optician training

The importance of staff training cannot be overstated. Under-qualified employees can be a result of under-qualified applicants, the introduction of new technologies, or the development of new methods. No matter the reason for under-qualified employees, it should be an absolute priority to continue to train your team for your practice, patients, and community’s sake.


The Importance of Proper Staff Training

Staff training is required and necessary to maintain any successful business. In this section, we will break down the true costs of under-qualified employees and how they can affect your optometry practice.

  1. Employees who do not receive regular training opportunities often feel unsupported and under-skilled. This may lead to low job satisfaction, frustration with employers, high turnover rates, and underperformance issues and/or mistakes.
  2. Undertrained employees are less efficient, costing the employer more money and increasing risks for patients.
  3. Insufficient staff training can lead to lost customers. This is true for all industries, but the medical industry is far less forgiving than most. Any mistake, no matter how small, can potentially lose you customers and damage your practice’s reputation. Alternatively, well-trained staff members will be noticed by clients and contribute to customer satisfaction and loyalty. 

In short, staff training directly correlates to job performance, job satisfaction, your reputation, and most importantly the care your patients receive. All practices must prioritize training.

Important Optician Training Offered by PECAA

In addition to the many other benefits of joining PECAA, our optometry network group provides its members with thorough optician training opportunities and resources. PECAA wholeheartedly promotes training for our network partners and we are happy to provide the needed guidance and resources to make your practice the best it can be. Staff training modules currently available for our partners include:

  • Officer Manager Training: a 12-hour program that enables attendees to master the skills necessary to excel as an Office Manager in an eye care practice. The courses are taught via webinar and once attendees complete the program, they must pass a rigorous exam to ensure they have attained the skills required to receive the designation of ‘Certified Office Manager.’

  • New Employee Training: a program designed to get those new to eye care familiar with the industry, through courses such as: Introduction to Eye Care, Ocular Anatomy, Ophthalmic Terminology, Common Eye Problems and Your Role in Eye Care.

  • Ophthalmic Assistant Training: with this program, both new and veteran Ophthalmic Assistants can learn the basic skills needed to document a history and process a patient through pre-testing. Courses include: Communicating with the Optometric Patient, Chairside Assisting, Pre-Testing, Telephone Triage, Understanding Refractive Errors and Patient History.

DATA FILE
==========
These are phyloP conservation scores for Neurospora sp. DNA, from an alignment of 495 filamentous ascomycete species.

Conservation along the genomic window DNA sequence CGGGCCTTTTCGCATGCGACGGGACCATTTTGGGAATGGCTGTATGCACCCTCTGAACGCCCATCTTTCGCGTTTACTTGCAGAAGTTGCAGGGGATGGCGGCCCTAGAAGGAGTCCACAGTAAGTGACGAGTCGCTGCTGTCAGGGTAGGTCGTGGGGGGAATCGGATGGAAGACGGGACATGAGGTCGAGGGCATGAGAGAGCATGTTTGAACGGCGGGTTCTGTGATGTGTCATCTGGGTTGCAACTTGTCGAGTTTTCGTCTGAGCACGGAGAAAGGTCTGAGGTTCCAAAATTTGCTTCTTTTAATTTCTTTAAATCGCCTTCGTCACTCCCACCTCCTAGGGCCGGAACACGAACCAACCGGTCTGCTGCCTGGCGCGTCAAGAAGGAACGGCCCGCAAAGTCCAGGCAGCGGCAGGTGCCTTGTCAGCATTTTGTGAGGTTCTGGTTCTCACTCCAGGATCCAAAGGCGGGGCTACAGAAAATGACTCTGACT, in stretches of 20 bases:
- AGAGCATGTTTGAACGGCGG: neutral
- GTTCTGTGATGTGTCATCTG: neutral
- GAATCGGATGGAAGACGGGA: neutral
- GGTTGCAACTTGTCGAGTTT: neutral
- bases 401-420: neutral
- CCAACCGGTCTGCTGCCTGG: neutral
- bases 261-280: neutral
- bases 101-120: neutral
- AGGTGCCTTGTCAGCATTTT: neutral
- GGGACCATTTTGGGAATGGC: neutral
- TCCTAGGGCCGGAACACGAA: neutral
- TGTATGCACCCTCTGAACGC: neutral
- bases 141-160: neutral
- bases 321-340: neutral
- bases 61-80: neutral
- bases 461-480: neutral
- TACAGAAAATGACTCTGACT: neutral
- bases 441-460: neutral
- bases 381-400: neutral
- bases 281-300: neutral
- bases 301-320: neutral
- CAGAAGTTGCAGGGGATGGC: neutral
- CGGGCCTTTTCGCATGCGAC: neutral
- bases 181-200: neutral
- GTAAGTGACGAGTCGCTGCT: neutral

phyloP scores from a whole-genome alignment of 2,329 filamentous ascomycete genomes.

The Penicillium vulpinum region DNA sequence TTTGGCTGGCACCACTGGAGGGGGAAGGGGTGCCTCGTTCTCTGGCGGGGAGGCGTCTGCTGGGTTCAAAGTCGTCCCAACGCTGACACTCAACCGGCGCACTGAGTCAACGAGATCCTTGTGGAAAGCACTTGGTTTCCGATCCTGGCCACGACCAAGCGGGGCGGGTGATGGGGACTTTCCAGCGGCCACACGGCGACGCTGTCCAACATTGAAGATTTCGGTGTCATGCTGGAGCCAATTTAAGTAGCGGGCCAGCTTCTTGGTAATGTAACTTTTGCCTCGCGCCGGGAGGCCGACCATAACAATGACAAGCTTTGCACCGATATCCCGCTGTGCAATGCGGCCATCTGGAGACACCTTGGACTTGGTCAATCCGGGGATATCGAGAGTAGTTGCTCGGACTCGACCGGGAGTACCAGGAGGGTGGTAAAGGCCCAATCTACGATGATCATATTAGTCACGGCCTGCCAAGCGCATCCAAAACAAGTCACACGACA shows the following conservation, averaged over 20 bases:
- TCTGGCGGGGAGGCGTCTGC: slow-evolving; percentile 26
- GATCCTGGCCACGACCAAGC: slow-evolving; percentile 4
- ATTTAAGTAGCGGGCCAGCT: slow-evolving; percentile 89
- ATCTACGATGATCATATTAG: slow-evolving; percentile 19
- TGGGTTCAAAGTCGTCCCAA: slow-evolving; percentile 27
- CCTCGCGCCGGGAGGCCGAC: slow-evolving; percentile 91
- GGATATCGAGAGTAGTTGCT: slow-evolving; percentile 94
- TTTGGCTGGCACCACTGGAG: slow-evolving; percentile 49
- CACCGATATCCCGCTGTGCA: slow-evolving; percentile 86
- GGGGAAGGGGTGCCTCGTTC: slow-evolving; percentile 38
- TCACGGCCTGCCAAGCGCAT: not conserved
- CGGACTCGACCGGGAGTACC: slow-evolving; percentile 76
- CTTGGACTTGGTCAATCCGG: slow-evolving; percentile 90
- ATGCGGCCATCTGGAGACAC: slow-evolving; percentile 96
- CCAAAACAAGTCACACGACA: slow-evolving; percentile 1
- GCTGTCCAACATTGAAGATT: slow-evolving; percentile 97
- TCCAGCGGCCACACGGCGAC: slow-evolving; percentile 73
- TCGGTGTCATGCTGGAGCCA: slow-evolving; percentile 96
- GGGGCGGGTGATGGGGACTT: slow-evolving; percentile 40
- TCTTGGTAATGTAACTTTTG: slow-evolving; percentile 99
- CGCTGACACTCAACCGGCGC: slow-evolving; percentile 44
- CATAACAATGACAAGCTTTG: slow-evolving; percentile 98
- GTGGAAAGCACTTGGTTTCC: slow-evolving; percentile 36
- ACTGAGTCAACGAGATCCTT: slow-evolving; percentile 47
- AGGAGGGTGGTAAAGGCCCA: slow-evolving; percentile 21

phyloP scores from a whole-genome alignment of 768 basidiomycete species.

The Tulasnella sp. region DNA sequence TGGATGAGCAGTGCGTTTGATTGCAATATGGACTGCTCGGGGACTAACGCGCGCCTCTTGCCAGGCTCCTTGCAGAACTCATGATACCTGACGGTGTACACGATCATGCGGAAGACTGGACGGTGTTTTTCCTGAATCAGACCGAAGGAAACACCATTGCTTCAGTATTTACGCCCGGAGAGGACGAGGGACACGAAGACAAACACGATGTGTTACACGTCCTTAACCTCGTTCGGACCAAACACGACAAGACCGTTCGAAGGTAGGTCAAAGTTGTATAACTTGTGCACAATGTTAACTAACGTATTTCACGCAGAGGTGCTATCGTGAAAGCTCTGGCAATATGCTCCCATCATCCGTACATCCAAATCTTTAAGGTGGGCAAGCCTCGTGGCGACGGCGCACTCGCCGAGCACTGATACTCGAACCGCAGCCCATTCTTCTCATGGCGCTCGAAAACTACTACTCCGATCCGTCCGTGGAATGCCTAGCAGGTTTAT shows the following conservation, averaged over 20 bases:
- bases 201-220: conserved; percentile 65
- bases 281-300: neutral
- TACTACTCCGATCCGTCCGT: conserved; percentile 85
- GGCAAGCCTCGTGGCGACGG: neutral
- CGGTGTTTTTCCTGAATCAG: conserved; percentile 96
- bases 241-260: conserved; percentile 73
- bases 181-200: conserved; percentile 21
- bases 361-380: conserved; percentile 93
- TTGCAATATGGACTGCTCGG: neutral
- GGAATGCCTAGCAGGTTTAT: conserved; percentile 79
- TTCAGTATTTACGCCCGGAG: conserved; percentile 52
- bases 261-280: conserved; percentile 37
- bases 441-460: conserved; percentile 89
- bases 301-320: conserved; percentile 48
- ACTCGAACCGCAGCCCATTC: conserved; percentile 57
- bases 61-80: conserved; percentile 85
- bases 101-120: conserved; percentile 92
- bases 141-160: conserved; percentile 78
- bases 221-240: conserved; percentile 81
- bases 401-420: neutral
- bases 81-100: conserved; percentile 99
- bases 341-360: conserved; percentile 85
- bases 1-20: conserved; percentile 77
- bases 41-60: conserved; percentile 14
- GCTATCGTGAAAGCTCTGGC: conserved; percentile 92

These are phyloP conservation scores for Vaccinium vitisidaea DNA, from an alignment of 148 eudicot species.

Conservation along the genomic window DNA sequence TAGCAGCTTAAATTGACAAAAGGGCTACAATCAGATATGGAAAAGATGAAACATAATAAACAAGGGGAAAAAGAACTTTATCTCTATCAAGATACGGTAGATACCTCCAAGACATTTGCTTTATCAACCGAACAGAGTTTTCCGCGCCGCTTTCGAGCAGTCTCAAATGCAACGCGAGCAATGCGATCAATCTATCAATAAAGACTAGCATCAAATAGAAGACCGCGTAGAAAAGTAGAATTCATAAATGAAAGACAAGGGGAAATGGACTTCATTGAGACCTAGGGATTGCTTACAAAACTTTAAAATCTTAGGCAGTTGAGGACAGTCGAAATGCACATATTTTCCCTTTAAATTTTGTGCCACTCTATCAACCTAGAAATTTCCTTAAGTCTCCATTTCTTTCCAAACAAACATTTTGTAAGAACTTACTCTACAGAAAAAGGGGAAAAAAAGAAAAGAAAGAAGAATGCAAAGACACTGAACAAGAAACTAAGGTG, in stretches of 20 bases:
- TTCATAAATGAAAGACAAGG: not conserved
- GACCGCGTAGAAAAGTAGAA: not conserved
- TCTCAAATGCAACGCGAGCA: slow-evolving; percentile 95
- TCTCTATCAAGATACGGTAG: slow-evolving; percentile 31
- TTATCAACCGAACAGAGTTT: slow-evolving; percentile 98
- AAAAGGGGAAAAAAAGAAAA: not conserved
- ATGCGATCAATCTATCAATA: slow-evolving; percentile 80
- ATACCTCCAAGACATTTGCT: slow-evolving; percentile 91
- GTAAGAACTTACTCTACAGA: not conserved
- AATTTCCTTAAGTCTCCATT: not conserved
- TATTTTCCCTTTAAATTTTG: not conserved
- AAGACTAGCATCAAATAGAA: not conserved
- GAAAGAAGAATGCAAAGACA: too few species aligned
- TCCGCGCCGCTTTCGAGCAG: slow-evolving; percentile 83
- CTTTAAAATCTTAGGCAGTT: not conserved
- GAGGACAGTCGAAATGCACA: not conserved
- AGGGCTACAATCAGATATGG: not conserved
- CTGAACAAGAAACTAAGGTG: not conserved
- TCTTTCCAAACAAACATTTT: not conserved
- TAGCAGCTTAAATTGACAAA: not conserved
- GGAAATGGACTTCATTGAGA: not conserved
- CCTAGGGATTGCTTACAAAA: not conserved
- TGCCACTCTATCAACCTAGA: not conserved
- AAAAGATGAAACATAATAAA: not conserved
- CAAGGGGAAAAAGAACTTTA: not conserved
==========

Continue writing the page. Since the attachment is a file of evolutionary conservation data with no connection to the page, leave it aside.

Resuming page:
• Optician Training: these courses describe the role of an optician along with sales and technical skills needed to be successful. Courses include: Successfully Discussing and Dispensing Eyewear, Technical Aspects of Opticianry, Frame Choice: Style and Function, Optical Sales: Rules to Sell ‘BUY’, and Ophthalmic Lens Types, Materials, and Treatments.

  • Administrative training: these courses discuss the fundamentals of billing and managing the front desk and patient schedule. Courses include Scheduling Best Practices, Front Desk – Be a Star, Medical Billing Basics, and Your Role in the Financial Health of Your Practice.

More information on PECAA’s training is available here.

Other Forms of Optician Training

In addition to the outstanding resources listed above, optometry practices should also be diligent in providing their employees with:

  • A thorough and comprehensive employee handbook and position manual: This ensures employees are following the rules and procedures established by your business. Your handbook should be updated on an annual basis and include topics like how to use practice-specific software, policies, and procedures, pricing information, forms, PTO procedures, etc. A position manual is an extra resource, helpful when training new team members or delegating specific duties.
  • Job shadow and mentoring opportunities: Job shadowing is a great way for new hires and experienced employees to learn from one another and provide guidance in real-life situations. The most successful approach is usually having a less experienced team member shadow a more experienced member for a few days, then vice versa to ensure competency and thorough learning.
  • Cross-training opportunities: Similar to job shadowing, cross-training makes sure that one team member is not the only one who knows how to do a specific task. This is important if you have a small team and one person is out sick; you do not want your practice’s day-to-day activities to be interrupted by a single absence.
  • Two-way feedback meetings: Regular meetings provide employees and employers the opportunity to share feedback, successes and difficulties. This is extremely important for the health of your practice, as it improves employee satisfaction, training processes and strengthens employee relationships.

If you’re interested to learn more about our trainings, feel free to contact us!

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